HB 2441 requires the State Employees’ Retirement System, State Universities Retirement System and Teachers’ Retirement System to each establish a designated investment fund for 36 percent of the bond proceeds it receives from the issuance of State Serial Long Term Pension Obligation Bonds. Each designated investment fund must be used solely for the purpose of taking advantage of interest arbitrage from the bond proceeds and for making debt service contributions related to the State Serial Long Term Pension Obligation Bonds.

HB 2441 amends the State Pension Funds Continuing Appropriation Act to provide that if for any reason the aggregate appropriations made available are insufficient to meet the levels required for payment of principal and interest due on State Serial Long Term Pension Obligation Bonds, then there is a continuing appropriation of all amounts necessary for those purposes.

HB 2441 takes effect immediately upon becoming law.

HB 2441 is similar to SB 178 of the 101st General Assembly.

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HB 2452
- Tier I Social Security Benefit Buyout Option
Sponsor(s): Representative Robert Martwick

HB 2452 creates a voluntary buyout option whereby an eligible SURS member receives 50 percent of the difference between the present value of his or her Tier I retirement benefits and estimated Social Security benefits in exchange for a retirement annuity equal to estimated Social Security benefits with reduced and delayed automatic annual increases.

Specifically, HB 2452 creates a Tier I Social Security Benefit Buyout Option, which must be implemented upon a date established by the SURS Board of Trustees by board resolution as soon as possible after the effective date of the legislation. The board is authorized to adopt any rules, including emergency rules, to implement the Tier I Social Security Benefit Buyout Option.

The Tier I Social Security Benefit Buyout Option amount is a lump-sum payment equal to 50 percent of the difference between: (1) the present value of the Tier I member’s retirement annuity, including automatic annual increases to that retirement annuity; and (2) the amount of the old-age insurance payments under the federal Old-Age, Survivors, and Disability Insurance program administered by the Social Security Administration, including the value of reduced and delayed automatic annual increases, that the eligible member would have been entitled to, as determined by the SURS Board of Trustees, if he or she had been eligible for Social Security with respect to his or her position.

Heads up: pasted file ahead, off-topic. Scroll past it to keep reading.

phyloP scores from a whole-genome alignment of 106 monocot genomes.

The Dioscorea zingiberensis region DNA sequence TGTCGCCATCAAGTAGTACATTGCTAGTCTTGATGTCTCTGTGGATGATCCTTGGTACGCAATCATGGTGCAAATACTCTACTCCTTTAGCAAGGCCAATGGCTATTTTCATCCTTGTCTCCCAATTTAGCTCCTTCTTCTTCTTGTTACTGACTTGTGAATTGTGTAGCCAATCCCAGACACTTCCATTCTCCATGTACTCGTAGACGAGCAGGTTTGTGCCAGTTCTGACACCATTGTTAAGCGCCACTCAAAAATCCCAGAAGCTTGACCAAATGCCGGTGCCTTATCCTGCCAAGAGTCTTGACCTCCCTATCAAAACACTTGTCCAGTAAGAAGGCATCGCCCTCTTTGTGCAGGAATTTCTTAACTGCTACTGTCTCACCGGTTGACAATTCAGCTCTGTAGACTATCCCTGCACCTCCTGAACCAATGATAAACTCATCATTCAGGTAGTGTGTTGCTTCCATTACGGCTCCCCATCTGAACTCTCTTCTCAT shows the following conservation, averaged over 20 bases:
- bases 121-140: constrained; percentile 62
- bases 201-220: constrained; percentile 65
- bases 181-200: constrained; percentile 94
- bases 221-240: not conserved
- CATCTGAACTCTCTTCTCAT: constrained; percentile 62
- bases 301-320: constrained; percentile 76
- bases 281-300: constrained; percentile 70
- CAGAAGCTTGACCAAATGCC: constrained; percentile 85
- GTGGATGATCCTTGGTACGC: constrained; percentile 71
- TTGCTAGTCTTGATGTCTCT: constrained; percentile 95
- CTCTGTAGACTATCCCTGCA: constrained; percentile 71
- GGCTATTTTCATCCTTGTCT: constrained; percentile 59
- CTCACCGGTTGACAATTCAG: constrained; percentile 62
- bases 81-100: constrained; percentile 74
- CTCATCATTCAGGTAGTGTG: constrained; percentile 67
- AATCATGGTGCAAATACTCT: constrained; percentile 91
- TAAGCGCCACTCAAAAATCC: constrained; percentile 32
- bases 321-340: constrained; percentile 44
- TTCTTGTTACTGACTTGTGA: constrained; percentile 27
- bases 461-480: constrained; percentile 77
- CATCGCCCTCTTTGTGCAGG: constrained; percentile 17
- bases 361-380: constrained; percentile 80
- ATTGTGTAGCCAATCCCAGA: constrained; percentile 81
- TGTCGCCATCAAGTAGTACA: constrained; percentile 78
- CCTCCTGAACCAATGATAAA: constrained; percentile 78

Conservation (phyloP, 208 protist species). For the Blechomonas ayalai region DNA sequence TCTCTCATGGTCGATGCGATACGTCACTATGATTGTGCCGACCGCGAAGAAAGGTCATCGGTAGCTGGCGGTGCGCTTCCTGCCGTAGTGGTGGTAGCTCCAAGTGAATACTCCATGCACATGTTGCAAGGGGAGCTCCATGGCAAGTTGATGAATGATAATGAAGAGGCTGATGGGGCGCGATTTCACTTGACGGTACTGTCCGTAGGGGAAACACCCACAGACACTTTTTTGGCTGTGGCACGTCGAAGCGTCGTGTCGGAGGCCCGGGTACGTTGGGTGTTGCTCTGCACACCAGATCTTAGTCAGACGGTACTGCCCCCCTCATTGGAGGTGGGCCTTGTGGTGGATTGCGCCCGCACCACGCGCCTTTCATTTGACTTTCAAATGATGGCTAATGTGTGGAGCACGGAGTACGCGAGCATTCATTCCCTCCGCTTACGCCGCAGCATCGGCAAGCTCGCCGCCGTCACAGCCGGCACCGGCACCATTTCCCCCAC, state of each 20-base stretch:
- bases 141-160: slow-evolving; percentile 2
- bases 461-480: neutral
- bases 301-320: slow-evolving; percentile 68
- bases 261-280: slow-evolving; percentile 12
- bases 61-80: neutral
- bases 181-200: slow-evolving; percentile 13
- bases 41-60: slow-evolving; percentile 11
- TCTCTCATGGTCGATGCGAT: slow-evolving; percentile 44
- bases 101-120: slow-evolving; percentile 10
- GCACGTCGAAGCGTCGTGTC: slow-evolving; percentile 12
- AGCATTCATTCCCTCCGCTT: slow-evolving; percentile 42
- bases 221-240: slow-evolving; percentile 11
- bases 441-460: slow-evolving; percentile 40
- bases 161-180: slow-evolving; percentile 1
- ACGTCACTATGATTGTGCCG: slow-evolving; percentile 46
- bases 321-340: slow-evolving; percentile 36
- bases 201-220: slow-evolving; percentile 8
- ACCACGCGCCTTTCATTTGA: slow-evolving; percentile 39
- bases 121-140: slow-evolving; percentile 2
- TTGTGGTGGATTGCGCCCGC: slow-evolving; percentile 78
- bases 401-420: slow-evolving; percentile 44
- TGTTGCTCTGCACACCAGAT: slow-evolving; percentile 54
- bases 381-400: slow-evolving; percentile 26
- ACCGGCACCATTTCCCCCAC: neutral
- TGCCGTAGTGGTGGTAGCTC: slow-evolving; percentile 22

In exchange for the Tier I Social Security Benefit Buyout Option, the member must receive a retirement annuity that is equal to the amount of the insurance payment under the federal Old-Age, Survivors, and Disability Insurance program that he or she would have been entitled to, as determined by the SURS Board of Trustees, had he or she been participating in Social Security with respect to his or her employment under SURS. Furthermore, the retirement annuity is subject to automatic annual increases on the January 1 occurring on the later of age 67 or one year after retirement, calculated as the annual unadjusted percentage increase (but not less than zero) in the consumer price index-w (CPI-W). If the annual unadjusted percentage change in CPI-W is zero or there is a decrease, then the retirement annuity must not be increased. (Currently, the Tier I automatic annual increase on a retirement annuity is 3 percent compounded annually, beginning the January 1 after retirement.)

The Tier I Social Security Benefit Buyout Option must be deposited into a tax qualified retirement plan or account identified by the eligible SURS member at the time of the election. The election to receive the Tier I Social Security Benefit Buyout Option is irrevocable, and the buyout amount cannot be repaid to SURS.

To be eligible for the Tier I Social Security Benefit Buyout Option, the SURS member must: (1) be a Tier I member (i.e., first became a participant in SURS or a reciprocal retirement system before January 1, 2011); (2) have submitted an application for retirement annuity from SURS; (3) not have a Qualified Illinois Domestic Relations Order (QILDRO) in effect against him or her; (4) meet the age and service requirements for receiving a retirement annuity from SURS; (5) not have received a retirement annuity from SURS; (6) not have made the election to receive the Vested Inactive Buyout or the Tier 1 Automatic Annual Increase (AAI) Buyout under SURS; and (7) not be a participant in the Self-Managed Plan.

Upon receipt of the member’s irrevocable election to receive the Tier I Social Security Benefit Buyout Option, SURS must submit a voucher to the comptroller for payment of the buyout amount. The comptroller must transfer the amount of the voucher to SURS, and SURS must transfer the amount into the member’s eligible retirement plan or qualified account.

HB 2452 takes effect immediately upon becoming law.